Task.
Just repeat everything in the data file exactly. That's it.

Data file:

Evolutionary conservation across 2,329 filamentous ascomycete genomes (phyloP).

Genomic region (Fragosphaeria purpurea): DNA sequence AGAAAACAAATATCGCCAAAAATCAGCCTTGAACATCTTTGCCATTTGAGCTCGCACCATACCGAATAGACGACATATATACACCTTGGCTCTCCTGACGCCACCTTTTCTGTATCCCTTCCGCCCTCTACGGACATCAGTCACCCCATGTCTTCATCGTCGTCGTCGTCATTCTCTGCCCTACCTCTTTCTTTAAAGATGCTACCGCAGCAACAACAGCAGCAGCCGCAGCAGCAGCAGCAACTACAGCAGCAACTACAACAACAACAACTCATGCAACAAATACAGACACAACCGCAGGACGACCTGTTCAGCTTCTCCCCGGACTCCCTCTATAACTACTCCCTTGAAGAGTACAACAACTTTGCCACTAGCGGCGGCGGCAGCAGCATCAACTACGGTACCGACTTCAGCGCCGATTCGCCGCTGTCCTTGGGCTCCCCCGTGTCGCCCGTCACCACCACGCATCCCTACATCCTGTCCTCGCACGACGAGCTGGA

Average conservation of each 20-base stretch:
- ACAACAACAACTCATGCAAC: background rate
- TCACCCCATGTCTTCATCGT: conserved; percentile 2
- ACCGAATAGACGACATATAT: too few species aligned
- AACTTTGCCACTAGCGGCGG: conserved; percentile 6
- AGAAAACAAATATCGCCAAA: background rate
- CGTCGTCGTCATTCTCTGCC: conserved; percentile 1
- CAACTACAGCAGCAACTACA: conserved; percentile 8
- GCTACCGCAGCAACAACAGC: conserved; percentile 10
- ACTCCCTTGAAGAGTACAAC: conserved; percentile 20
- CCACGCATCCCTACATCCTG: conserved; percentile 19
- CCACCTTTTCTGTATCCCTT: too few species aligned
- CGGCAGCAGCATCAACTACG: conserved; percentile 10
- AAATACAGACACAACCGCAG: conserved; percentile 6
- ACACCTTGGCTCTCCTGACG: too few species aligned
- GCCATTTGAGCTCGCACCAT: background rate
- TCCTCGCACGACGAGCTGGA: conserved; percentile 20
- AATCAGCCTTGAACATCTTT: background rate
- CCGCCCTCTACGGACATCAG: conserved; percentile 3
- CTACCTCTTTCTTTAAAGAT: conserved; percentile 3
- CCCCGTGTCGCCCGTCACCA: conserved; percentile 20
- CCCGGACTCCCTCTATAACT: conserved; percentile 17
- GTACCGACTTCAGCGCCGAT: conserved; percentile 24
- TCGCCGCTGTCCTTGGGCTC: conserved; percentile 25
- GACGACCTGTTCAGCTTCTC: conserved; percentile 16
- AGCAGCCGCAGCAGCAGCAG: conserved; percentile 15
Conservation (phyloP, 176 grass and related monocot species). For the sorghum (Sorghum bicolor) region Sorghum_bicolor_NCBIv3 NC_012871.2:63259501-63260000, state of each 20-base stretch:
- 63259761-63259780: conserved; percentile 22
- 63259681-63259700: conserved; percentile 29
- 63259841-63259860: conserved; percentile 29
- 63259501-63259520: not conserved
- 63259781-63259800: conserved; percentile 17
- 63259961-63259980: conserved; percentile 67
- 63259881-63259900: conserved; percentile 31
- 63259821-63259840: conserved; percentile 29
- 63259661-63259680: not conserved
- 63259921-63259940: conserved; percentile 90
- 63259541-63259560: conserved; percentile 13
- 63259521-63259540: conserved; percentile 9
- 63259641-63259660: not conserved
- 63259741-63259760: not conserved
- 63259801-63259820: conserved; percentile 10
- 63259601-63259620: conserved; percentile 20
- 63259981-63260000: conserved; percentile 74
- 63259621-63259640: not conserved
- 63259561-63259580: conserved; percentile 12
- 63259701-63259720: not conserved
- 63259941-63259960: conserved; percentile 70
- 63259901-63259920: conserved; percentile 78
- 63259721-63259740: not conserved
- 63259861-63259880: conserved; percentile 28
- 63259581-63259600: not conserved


Evolutionary conservation across 2,329 filamentous ascomycete genomes (phyloP).

Genomic region (Fragosphaeria purpurea): DNA sequence AGAAAACAAATATCGCCAAAAATCAGCCTTGAACATCTTTGCCATTTGAGCTCGCACCATACCGAATAGACGACATATATACACCTTGGCTCTCCTGACGCCACCTTTTCTGTATCCCTTCCGCCCTCTACGGACATCAGTCACCCCATGTCTTCATCGTCGTCGTCGTCATTCTCTGCCCTACCTCTTTCTTTAAAGATGCTACCGCAGCAACAACAGCAGCAGCCGCAGCAGCAGCAGCAACTACAGCAGCAACTACAACAACAACAACTCATGCAACAAATACAGACACAACCGCAGGACGACCTGTTCAGCTTCTCCCCGGACTCCCTCTATAACTACTCCCTTGAAGAGTACAACAACTTTGCCACTAGCGGCGGCGGCAGCAGCATCAACTACGGTACCGACTTCAGCGCCGATTCGCCGCTGTCCTTGGGCTCCCCCGTGTCGCCCGTCACCACCACGCATCCCTACATCCTGTCCTCGCACGACGAGCTGGA

Average conservation of each 20-base stretch:
- ACAACAACAACTCATGCAAC: background rate
- TCACCCCATGTCTTCATCGT: conserved; percentile 2
- ACCGAATAGACGACATATAT: too few species aligned
- AACTTTGCCACTAGCGGCGG: conserved; percentile 6
- AGAAAACAAATATCGCCAAA: background rate
- CGTCGTCGTCATTCTCTGCC: conserved; percentile 1
- CAACTACAGCAGCAACTACA: conserved; percentile 8
- GCTACCGCAGCAACAACAGC: conserved; percentile 10
- ACTCCCTTGAAGAGTACAAC: conserved; percentile 20
- CCACGCATCCCTACATCCTG: conserved; percentile 19
- CCACCTTTTCTGTATCCCTT: too few species aligned
- CGGCAGCAGCATCAACTACG: conserved; percentile 10
- AAATACAGACACAACCGCAG: conserved; percentile 6
- ACACCTTGGCTCTCCTGACG: too few species aligned
- GCCATTTGAGCTCGCACCAT: background rate
- TCCTCGCACGACGAGCTGGA: conserved; percentile 20
- AATCAGCCTTGAACATCTTT: background rate
- CCGCCCTCTACGGACATCAG: conserved; percentile 3
- CTACCTCTTTCTTTAAAGAT: conserved; percentile 3
- CCCCGTGTCGCCCGTCACCA: conserved; percentile 20
- CCCGGACTCCCTCTATAACT: conserved; percentile 17
- GTACCGACTTCAGCGCCGAT: conserved; percentile 24
- TCGCCGCTGTCCTTGGGCTC: conserved; percentile 25
- GACGACCTGTTCAGCTTCTC: conserved; percentile 16
- AGCAGCCGCAGCAGCAGCAG: conserved; percentile 15
Conservation (phyloP, 176 grass and related monocot species). For the sorghum (Sorghum bicolor) region Sorghum_bicolor_NCBIv3 NC_012871.2:63259501-63260000, state of each 20-base stretch:
- 63259761-63259780: conserved; percentile 22
- 63259681-63259700: conserved; percentile 29
- 63259841-63259860: conserved; percentile 29
- 63259501-63259520: not conserved
- 63259781-63259800: conserved; percentile 17
- 63259961-63259980: conserved; percentile 67
- 63259881-63259900: conserved; percentile 31
- 63259821-63259840: conserved; percentile 29
- 63259661-63259680: not conserved
- 63259921-63259940: conserved; percentile 90
- 63259541-63259560: conserved; percentile 13
- 63259521-63259540: conserved; percentile 9
- 63259641-63259660: not conserved
- 63259741-63259760: not conserved
- 63259801-63259820: conserved; percentile 10
- 63259601-63259620: conserved; percentile 20
- 63259981-63260000: conserved; percentile 74
- 63259621-63259640: not conserved
- 63259561-63259580: conserved; percentile 12
- 63259701-63259720: not conserved
- 63259941-63259960: conserved; percentile 70
- 63259901-63259920: conserved; percentile 78
- 63259721-63259740: not conserved
- 63259861-63259880: conserved; percentile 28
- 63259581-63259600: not conserved